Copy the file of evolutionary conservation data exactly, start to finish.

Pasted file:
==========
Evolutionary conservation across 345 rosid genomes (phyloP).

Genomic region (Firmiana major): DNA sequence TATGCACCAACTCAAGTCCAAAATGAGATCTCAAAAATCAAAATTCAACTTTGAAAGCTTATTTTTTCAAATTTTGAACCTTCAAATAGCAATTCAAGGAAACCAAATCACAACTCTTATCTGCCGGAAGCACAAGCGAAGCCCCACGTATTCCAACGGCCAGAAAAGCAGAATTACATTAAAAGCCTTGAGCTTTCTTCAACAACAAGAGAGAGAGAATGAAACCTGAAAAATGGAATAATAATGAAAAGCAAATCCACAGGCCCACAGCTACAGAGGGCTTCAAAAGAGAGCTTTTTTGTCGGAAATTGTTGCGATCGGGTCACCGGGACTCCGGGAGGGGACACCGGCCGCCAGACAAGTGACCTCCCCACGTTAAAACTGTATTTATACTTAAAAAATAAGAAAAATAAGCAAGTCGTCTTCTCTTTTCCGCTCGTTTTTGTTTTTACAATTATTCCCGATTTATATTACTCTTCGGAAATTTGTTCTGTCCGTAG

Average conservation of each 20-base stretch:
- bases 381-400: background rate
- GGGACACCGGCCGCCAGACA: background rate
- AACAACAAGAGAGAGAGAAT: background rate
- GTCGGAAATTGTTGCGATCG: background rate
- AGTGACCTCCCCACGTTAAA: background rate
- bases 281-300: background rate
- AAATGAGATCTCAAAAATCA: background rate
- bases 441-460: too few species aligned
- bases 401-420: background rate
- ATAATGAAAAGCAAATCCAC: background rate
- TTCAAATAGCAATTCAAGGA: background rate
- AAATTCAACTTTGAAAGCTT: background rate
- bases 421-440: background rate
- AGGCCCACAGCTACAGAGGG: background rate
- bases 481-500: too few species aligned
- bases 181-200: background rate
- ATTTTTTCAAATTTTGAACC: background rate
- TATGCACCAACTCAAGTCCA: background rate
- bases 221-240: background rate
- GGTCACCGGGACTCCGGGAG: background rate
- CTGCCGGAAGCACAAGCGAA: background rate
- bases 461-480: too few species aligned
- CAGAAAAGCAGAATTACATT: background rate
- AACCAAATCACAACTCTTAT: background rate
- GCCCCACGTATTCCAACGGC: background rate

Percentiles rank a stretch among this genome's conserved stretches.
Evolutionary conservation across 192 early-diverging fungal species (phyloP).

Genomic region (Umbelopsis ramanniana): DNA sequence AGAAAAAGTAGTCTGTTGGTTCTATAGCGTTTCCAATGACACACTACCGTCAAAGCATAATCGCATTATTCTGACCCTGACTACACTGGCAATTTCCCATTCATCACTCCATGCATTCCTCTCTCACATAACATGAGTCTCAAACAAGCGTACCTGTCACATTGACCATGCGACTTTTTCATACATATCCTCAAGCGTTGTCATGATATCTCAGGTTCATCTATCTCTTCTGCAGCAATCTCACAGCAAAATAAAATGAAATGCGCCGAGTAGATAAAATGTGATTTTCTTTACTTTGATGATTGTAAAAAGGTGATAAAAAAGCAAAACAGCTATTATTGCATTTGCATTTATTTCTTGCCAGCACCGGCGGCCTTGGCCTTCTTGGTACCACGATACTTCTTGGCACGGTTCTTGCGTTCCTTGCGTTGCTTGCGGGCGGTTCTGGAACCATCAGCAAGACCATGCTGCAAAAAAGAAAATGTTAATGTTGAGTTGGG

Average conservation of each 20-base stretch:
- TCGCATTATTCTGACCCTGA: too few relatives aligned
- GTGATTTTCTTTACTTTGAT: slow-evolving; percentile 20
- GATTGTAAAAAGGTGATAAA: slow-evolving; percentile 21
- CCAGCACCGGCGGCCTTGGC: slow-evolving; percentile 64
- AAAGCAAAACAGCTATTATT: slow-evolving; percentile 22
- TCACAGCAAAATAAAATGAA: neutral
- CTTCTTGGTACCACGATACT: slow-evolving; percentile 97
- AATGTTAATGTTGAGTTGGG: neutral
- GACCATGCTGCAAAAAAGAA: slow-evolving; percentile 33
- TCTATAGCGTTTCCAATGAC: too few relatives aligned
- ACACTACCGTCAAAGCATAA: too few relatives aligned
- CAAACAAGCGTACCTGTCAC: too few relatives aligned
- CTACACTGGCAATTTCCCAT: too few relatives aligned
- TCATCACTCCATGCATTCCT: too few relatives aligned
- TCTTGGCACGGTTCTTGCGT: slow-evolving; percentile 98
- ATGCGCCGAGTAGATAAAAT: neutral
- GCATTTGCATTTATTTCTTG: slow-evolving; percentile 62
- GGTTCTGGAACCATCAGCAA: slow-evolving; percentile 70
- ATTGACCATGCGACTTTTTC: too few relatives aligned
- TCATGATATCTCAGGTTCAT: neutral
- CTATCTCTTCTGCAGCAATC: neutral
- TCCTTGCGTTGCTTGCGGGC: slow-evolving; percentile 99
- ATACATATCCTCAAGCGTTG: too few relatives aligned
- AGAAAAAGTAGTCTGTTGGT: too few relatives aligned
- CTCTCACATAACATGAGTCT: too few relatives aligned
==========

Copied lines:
Evolutionary conservation across 345 rosid genomes (phyloP).

Genomic region (Firmiana major): DNA sequence TATGCACCAACTCAAGTCCAAAATGAGATCTCAAAAATCAAAATTCAACTTTGAAAGCTTATTTTTTCAAATTTTGAACCTTCAAATAGCAATTCAAGGAAACCAAATCACAACTCTTATCTGCCGGAAGCACAAGCGAAGCCCCACGTATTCCAACGGCCAGAAAAGCAGAATTACATTAAAAGCCTTGAGCTTTCTTCAACAACAAGAGAGAGAGAATGAAACCTGAAAAATGGAATAATAATGAAAAGCAAATCCACAGGCCCACAGCTACAGAGGGCTTCAAAAGAGAGCTTTTTTGTCGGAAATTGTTGCGATCGGGTCACCGGGACTCCGGGAGGGGACACCGGCCGCCAGACAAGTGACCTCCCCACGTTAAAACTGTATTTATACTTAAAAAATAAGAAAAATAAGCAAGTCGTCTTCTCTTTTCCGCTCGTTTTTGTTTTTACAATTATTCCCGATTTATATTACTCTTCGGAAATTTGTTCTGTCCGTAG

Average conservation of each 20-base stretch:
- bases 381-400: background rate
- GGGACACCGGCCGCCAGACA: background rate
- AACAACAAGAGAGAGAGAAT: background rate
- GTCGGAAATTGTTGCGATCG: background rate
- AGTGACCTCCCCACGTTAAA: background rate
- bases 281-300: background rate
- AAATGAGATCTCAAAAATCA: background rate
- bases 441-460: too few species aligned
- bases 401-420: background rate
- ATAATGAAAAGCAAATCCAC: background rate
- TTCAAATAGCAATTCAAGGA: background rate
- AAATTCAACTTTGAAAGCTT: background rate
- bases 421-440: background rate
- AGGCCCACAGCTACAGAGGG: background rate
- bases 481-500: too few species aligned
- bases 181-200: background rate
- ATTTTTTCAAATTTTGAACC: background rate
- TATGCACCAACTCAAGTCCA: background rate
- bases 221-240: background rate
- GGTCACCGGGACTCCGGGAG: background rate
- CTGCCGGAAGCACAAGCGAA: background rate
- bases 461-480: too few species aligned
- CAGAAAAGCAGAATTACATT: background rate
- AACCAAATCACAACTCTTAT: background rate
- GCCCCACGTATTCCAACGGC: background rate

Percentiles rank a stretch among this genome's conserved stretches.
Evolutionary conservation across 192 early-diverging fungal species (phyloP).

Genomic region (Umbelopsis ramanniana): DNA sequence AGAAAAAGTAGTCTGTTGGTTCTATAGCGTTTCCAATGACACACTACCGTCAAAGCATAATCGCATTATTCTGACCCTGACTACACTGGCAATTTCCCATTCATCACTCCATGCATTCCTCTCTCACATAACATGAGTCTCAAACAAGCGTACCTGTCACATTGACCATGCGACTTTTTCATACATATCCTCAAGCGTTGTCATGATATCTCAGGTTCATCTATCTCTTCTGCAGCAATCTCACAGCAAAATAAAATGAAATGCGCCGAGTAGATAAAATGTGATTTTCTTTACTTTGATGATTGTAAAAAGGTGATAAAAAAGCAAAACAGCTATTATTGCATTTGCATTTATTTCTTGCCAGCACCGGCGGCCTTGGCCTTCTTGGTACCACGATACTTCTTGGCACGGTTCTTGCGTTCCTTGCGTTGCTTGCGGGCGGTTCTGGAACCATCAGCAAGACCATGCTGCAAAAAAGAAAATGTTAATGTTGAGTTGGG

Average conservation of each 20-base stretch:
- TCGCATTATTCTGACCCTGA: too few relatives aligned
- GTGATTTTCTTTACTTTGAT: slow-evolving; percentile 20
- GATTGTAAAAAGGTGATAAA: slow-evolving; percentile 21
- CCAGCACCGGCGGCCTTGGC: slow-evolving; percentile 64
- AAAGCAAAACAGCTATTATT: slow-evolving; percentile 22
- TCACAGCAAAATAAAATGAA: neutral
- CTTCTTGGTACCACGATACT: slow-evolving; percentile 97
- AATGTTAATGTTGAGTTGGG: neutral
- GACCATGCTGCAAAAAAGAA: slow-evolving; percentile 33
- TCTATAGCGTTTCCAATGAC: too few relatives aligned
- ACACTACCGTCAAAGCATAA: too few relatives aligned
- CAAACAAGCGTACCTGTCAC: too few relatives aligned
- CTACACTGGCAATTTCCCAT: too few relatives aligned
- TCATCACTCCATGCATTCCT: too few relatives aligned
- TCTTGGCACGGTTCTTGCGT: slow-evolving; percentile 98
- ATGCGCCGAGTAGATAAAAT: neutral
- GCATTTGCATTTATTTCTTG: slow-evolving; percentile 62
- GGTTCTGGAACCATCAGCAA: slow-evolving; percentile 70
- ATTGACCATGCGACTTTTTC: too few relatives aligned
- TCATGATATCTCAGGTTCAT: neutral
- CTATCTCTTCTGCAGCAATC: neutral
- TCCTTGCGTTGCTTGCGGGC: slow-evolving; percentile 99
- ATACATATCCTCAAGCGTTG: too few relatives aligned
- AGAAAAAGTAGTCTGTTGGT: too few relatives aligned
- CTCTCACATAACATGAGTCT: too few relatives aligned